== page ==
Essentially, nematology is the scientific study of nematodes (roundworms), the phylum Nematoda. These are small worms that range between 1mm and 40 cm depending on type and habitat. Given that they are found in many environments across the globe, nematodes have been shown to be some of the most abundant multicellular organisms on earth.
As such, they can be found in environments where they exist as free-living organisms or parasitic in other environments. Some nematodes have been shown to be beneficial and therefore used in various industries (e.g. agriculture).
* In nematology, nematologists focus on such aspects as taxonomy, morphology, phylogeny, as well as biology in their respective environments.
In general, nematology is divided into three main branches that include; plant nematology, animal parasitology as well as free-living nematology. This section, however, will concentrate on plant nematology and agricultural significance of nematodes.
A majority of nematodes are free-living. They can be found in soil where they feed on fungi, algae, and bacteria among other material in their environment. However, there are many others that exist as parasites of plants while a few have been shown to be beneficial in agriculture.
According to studies, plant-parasitic nematodes affect plants in different ways. For instance, whereas some of the parasites have a short-term interaction with plants in agriculture, others heavily rely on plants for their life cycle. Different nematodes may feed on different parts of the plant from which they obtain the nutrients they need for growth and development.
Regardless of the relationship between the plants and the nematodes, all nematodes use a specialized structure known as a stylet to feed on plants. Here, the size and shape of the stylet is used to classify them (plant nematodes).
* A majority of plant parasitic endoparasites are soil-borne and thus tend to damage plant roots (e.g. members of the order Rhabditida).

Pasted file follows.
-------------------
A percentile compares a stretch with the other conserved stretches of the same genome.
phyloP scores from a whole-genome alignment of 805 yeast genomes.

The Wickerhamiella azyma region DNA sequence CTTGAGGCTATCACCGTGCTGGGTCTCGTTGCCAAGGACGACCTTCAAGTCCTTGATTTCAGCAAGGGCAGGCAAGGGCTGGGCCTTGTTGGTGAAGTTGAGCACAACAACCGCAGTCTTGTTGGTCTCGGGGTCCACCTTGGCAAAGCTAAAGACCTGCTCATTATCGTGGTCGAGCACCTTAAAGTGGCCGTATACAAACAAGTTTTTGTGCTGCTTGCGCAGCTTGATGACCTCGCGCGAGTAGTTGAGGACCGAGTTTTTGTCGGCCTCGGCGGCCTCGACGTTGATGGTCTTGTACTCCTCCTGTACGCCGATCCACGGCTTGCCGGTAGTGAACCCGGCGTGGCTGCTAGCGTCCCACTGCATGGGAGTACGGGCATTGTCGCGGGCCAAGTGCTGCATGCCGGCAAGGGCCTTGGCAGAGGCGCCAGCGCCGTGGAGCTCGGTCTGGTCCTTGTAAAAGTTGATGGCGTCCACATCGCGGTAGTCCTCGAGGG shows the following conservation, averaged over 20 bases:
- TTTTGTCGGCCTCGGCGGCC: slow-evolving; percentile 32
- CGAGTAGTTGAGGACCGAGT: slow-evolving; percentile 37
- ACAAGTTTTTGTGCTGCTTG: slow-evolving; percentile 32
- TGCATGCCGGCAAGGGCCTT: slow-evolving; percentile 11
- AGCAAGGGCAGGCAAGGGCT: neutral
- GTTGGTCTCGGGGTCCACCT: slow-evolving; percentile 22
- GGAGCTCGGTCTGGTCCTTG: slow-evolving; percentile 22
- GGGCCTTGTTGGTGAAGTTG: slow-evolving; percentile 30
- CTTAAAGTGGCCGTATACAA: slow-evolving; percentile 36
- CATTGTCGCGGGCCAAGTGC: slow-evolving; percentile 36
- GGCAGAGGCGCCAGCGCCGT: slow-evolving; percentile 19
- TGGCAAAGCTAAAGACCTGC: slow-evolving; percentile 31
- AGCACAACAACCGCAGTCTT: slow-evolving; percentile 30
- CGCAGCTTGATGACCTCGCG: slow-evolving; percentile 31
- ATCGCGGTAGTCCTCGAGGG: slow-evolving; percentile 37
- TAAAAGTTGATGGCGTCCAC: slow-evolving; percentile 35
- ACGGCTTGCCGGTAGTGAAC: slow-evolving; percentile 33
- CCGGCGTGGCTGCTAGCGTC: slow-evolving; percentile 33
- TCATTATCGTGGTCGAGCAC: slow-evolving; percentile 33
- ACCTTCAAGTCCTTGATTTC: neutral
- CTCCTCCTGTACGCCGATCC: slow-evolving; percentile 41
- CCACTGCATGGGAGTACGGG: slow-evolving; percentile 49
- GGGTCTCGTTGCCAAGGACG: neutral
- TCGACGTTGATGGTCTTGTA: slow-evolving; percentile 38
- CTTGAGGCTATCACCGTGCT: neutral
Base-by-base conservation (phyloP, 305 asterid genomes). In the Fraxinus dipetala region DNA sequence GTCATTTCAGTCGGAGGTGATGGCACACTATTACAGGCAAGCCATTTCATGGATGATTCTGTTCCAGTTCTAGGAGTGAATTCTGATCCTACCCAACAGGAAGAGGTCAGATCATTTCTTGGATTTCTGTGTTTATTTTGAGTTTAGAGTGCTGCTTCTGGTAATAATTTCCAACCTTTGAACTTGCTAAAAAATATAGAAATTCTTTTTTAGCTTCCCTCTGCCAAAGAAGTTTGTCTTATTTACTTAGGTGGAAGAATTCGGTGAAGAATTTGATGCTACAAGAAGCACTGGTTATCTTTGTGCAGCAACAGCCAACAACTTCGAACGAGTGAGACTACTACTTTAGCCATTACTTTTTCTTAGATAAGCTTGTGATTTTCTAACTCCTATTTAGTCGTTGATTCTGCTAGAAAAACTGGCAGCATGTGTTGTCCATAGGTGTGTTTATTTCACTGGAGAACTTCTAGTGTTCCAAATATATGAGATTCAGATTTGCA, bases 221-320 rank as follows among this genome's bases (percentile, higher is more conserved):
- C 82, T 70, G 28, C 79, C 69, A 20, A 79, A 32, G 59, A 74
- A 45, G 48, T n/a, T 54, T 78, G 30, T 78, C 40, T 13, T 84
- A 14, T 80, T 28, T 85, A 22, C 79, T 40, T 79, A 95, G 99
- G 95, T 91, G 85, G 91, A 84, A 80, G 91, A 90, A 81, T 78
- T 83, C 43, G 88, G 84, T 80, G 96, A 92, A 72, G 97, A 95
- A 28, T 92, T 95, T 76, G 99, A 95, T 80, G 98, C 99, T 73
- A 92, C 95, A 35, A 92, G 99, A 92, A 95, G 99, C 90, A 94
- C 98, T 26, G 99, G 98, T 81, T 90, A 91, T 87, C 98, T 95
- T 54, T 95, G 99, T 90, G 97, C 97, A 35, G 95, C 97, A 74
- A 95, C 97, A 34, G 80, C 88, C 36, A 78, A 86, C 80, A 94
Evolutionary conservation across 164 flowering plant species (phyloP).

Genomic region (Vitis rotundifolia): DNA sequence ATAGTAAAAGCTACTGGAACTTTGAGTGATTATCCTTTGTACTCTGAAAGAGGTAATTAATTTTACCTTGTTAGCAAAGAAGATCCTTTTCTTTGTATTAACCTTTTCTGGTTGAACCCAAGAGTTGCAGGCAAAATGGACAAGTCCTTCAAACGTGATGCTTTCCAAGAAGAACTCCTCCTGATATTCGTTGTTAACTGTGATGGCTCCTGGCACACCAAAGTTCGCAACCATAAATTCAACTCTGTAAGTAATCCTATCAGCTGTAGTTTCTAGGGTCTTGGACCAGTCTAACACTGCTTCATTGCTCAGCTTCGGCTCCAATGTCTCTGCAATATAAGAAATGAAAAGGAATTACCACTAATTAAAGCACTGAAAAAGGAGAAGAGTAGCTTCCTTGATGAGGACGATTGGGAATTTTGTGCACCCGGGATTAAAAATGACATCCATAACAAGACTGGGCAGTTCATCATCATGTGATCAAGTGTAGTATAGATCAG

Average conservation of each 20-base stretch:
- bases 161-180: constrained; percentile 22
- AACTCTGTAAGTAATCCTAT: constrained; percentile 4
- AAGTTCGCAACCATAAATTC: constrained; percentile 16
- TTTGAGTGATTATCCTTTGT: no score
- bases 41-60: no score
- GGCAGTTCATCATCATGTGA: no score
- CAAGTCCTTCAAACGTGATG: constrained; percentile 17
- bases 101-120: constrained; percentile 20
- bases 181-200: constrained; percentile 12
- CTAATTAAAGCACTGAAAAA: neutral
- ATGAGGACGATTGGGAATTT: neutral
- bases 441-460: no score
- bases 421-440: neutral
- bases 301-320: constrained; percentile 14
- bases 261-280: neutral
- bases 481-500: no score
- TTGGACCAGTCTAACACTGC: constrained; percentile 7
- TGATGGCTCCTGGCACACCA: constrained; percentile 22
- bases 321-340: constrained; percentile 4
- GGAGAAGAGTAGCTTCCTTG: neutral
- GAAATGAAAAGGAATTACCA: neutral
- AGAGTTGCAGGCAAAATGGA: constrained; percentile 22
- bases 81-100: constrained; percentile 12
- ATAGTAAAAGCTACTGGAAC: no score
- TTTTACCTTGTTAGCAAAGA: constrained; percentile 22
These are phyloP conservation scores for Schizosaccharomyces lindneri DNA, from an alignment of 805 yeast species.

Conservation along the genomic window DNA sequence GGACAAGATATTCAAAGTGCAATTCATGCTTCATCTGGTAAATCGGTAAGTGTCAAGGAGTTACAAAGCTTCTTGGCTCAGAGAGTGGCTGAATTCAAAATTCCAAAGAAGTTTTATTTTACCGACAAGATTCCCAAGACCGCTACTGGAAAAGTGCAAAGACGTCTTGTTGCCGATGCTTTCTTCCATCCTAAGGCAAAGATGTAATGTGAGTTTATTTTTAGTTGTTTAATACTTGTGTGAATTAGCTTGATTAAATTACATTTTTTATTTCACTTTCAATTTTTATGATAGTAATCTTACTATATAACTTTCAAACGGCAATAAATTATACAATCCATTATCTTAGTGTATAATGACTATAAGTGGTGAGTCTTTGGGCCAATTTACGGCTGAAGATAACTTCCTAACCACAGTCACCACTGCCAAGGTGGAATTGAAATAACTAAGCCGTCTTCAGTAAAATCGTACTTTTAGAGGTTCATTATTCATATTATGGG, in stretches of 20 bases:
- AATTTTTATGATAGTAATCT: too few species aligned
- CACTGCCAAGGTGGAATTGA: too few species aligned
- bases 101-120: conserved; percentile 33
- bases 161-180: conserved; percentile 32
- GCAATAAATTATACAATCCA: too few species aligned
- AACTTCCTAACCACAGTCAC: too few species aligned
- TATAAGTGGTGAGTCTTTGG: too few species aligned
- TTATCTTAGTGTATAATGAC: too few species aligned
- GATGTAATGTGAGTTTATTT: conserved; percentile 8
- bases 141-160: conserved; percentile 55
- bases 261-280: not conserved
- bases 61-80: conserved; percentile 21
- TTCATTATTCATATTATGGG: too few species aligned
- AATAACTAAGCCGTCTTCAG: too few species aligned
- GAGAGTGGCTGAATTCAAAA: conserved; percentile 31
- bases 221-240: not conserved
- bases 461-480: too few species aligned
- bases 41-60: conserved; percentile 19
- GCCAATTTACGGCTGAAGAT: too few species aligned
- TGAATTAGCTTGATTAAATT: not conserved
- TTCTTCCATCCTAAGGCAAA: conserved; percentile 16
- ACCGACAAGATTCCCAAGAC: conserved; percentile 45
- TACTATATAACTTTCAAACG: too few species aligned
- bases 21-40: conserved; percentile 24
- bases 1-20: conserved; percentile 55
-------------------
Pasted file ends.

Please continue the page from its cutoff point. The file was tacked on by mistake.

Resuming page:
Ectoparasites include nematodes with long stylets. These nematodes are able to use their long stylets to feed on plants without the need to penetrate any part of the plant. Given that they are able to feed from outside the plant, ectoparasites can feed on different hosts in their environment. Xiphonema is a good example of an ectoparasite.
* Some ectoparasites have been shown to be capable of manipulating the size of plant cells in order to obtain more nutrients.
* Some ectoparasites (e.g. members of the class Enoplea) can spread viruses in plants that cause significant damage.
These nematodes partially penetrate given parts of the plant at given stages of their life cycle. The Rotylenchulus reniformis is a good example of a semi-endoparasite. Rather than fully penetrating the plant, only the head of the organism penetrates a given part. This creates a permanent source of food.
Typically, the nematode remains attached to the feeding source and is therefore not as mobile as ectoparasites. While the nematode benefits from a source of nutrition, they are exposed to various harmful environmental conditions and predators.
* Some of the nematodes (e.g. Tylenchulus semipenetrans) only live as semi-endoparasites during a given stage of their life cycle. As juveniles, however, they live as ectoparasites.
These nematodes migrate through root tissues of plants causing significant damage. This behavior significantly affects plant roots ultimately causing the plant to die.
Some of the species (e.g. Pratylenchus) have been shown to lay eggs in the root tissue which causes extensive damage as the new generation starts feeding on the roots. As migratory endoparasites move from one point to another in the soil, they also find new roots to invade and feed on.
Sedentary endoparasites have been shown to be some of the most destructive nematodes. Because they have shorter stylets, these nematodes (e.g. Globodera) penetrate the plant through the root and make their way to vascular cells of the plant where they obtain nutrients.
In the vascular cells, these nematodes they stimulate the formation of larger feeder cells that serve as permanent sources of nutrients. As they grow and develop, they also lay eggs and give rise to offspring that obtain nutrients from the plant.
Foliar nematodes (e.g. members of the genus Aphelenchoides) penetrate leaves of foliar plants through the stomata where they feed and lay eggs.
These activities have been associated with chlorosis and necrosis that ultimately causes the leaves to die off. As they migrate from one leaf to another, they cause extensive damage which also allows eggs to be dispersed as dead leaves are blown around in the environment.